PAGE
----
Southernrun: What a nice and amazing game
Feb-07-22  andrewjsacks: Quite a fine game, still and always.
Premium Chessgames Member
  Messiah: Not bad!
Feb-04-23  generror: <<HarryP:> So 19. Rad1 is not White's best move? Great Mariah. Lasker said 19. Rad1 was "one of the most subtle and profound moves on record.">

He said that in his 1895 <Common Sense in Chess> lectures. In his 1925 <Manual of Chess> (which I recommend to anyone and his Grandma), he says:

"It can now be determined that against correct defense it does not work, that defense being <1...Qh3!>, threatening mate. [...] From here, try as he might, White must either allow a draw or force one himself. [...] Hence, the aesthetic value of Anderssen's move is debatable, even dubious."

To my knowledge, Lasker was the first to discover that Anderssen's combination, as beautiful as it is, is unsound. And although his analyses in that book are nearly a century old, Stockfish hasn't got much to add to them.

Feb-04-23  generror: People often say, and I often think, that analyzing these old classics with engines takes all the fun out of them. However, when Stockfish shows you such awesome variations as (D) <20...Kd8! 21.Rxd7+! Kc8! 22.Rd8+!>, I realize that it just makes me enjoy the games more.

click for larger view

This is by the way the "correct" play according to Lasker, Euwe, Kasparov, Stockfish etc. Then it goes on with <22...Kxd8 23.Bf5+ Qxd1+ 24.Qxd1+ Nd4! 25.Bh3>, which according to Euwe has first been suggested as the winning line in Collijn's <Lärobok>, although he calls it doubtful because of <25...Bd5>. Stockfish prefers <25...Re8 26.cxd4 Bd5> (D), but even that is still at least +5 for White.

click for larger view

In fact, the losing move is indeed <19...Qxf3>, after that, it's just a question of not blundering for White, but the way Anderssen does it here it still absolutely beautiful and impressive.

However, he could have won easily with <17.Ng3 Qh6 18.Rad1 0-0 19.Bc1 Qe6 20.Ng5>, as Kasparov pointed out (or whoever's analysis that was he used in his book). But as he said, "the treasury of chess art would have lost a major masterpiece", and I agree to him; for me, the fascination in chess does not lie in the objectively best move, but in the human creativity it displays so beautifully -- including in how flawed it can be!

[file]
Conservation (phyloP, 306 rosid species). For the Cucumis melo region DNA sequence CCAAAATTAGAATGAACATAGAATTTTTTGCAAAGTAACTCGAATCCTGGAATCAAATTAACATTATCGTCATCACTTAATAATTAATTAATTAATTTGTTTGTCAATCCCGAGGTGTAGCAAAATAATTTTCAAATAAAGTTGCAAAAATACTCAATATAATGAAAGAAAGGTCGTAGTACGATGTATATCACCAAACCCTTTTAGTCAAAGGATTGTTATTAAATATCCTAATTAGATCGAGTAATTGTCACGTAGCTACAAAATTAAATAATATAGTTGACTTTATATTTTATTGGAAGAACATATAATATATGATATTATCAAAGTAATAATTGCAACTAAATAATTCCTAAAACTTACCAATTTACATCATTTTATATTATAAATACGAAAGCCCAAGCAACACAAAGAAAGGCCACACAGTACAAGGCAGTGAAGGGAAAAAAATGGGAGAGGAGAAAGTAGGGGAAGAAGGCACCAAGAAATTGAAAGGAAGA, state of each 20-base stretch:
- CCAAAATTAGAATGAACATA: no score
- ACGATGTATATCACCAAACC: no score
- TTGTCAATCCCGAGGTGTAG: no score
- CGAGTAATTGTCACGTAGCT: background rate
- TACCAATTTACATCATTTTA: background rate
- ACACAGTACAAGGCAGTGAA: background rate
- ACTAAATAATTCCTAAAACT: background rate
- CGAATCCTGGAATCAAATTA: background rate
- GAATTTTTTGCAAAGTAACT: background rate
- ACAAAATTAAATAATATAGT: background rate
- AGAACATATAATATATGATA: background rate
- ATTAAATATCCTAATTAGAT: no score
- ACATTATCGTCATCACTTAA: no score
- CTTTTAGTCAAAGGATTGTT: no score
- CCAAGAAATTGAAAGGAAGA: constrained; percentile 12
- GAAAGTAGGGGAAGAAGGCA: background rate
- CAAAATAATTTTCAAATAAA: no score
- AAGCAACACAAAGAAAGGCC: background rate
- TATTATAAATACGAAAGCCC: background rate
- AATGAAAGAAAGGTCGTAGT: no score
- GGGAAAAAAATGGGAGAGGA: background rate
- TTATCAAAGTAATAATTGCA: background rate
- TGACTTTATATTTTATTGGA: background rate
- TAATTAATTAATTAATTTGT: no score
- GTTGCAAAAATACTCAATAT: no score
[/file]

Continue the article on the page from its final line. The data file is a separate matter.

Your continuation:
In fact, I think one could safely say that it's their unique kind of flaws that defines a player. Tolstoy said: "Happy families are all alike; every unhappy family is unhappy in its own way." I say, perfect chess players do not exist; and each imperfect chess player is imperfect in his own way.

Feb-15-23  kereru: Kasparov was not the first to point out that 17.Nf6+? was in fact a poor move, and 17.Ng3 wins material, with the game to follow. But it was just an informal game between friends and Anderssen probably just wanted to have a little fun. Paul Lipke was the first to bring the soundness of Anderssen's combination into question with his suggestion of 19...Rg4, which is probably good enough to draw though White can retain an edge with 20.Re4! 19...Qh3 and 19....Bd4 are also draws, and probably better than 19...Rg4. 19.Be4, which has sometimes been recommended as superior to 19.Rad1, is also a draw. See the wikipedia article on the Evergreen Game for a fairly accurate summary of the current state of analysis.
Feb-17-23  Sirius69: According to my analysis the much abused 17) Nf6 was not the most precise move, but the most romantic move, which actually leads to a heroic but losing defense by black, leading to checkmate in 78 moves. 1-0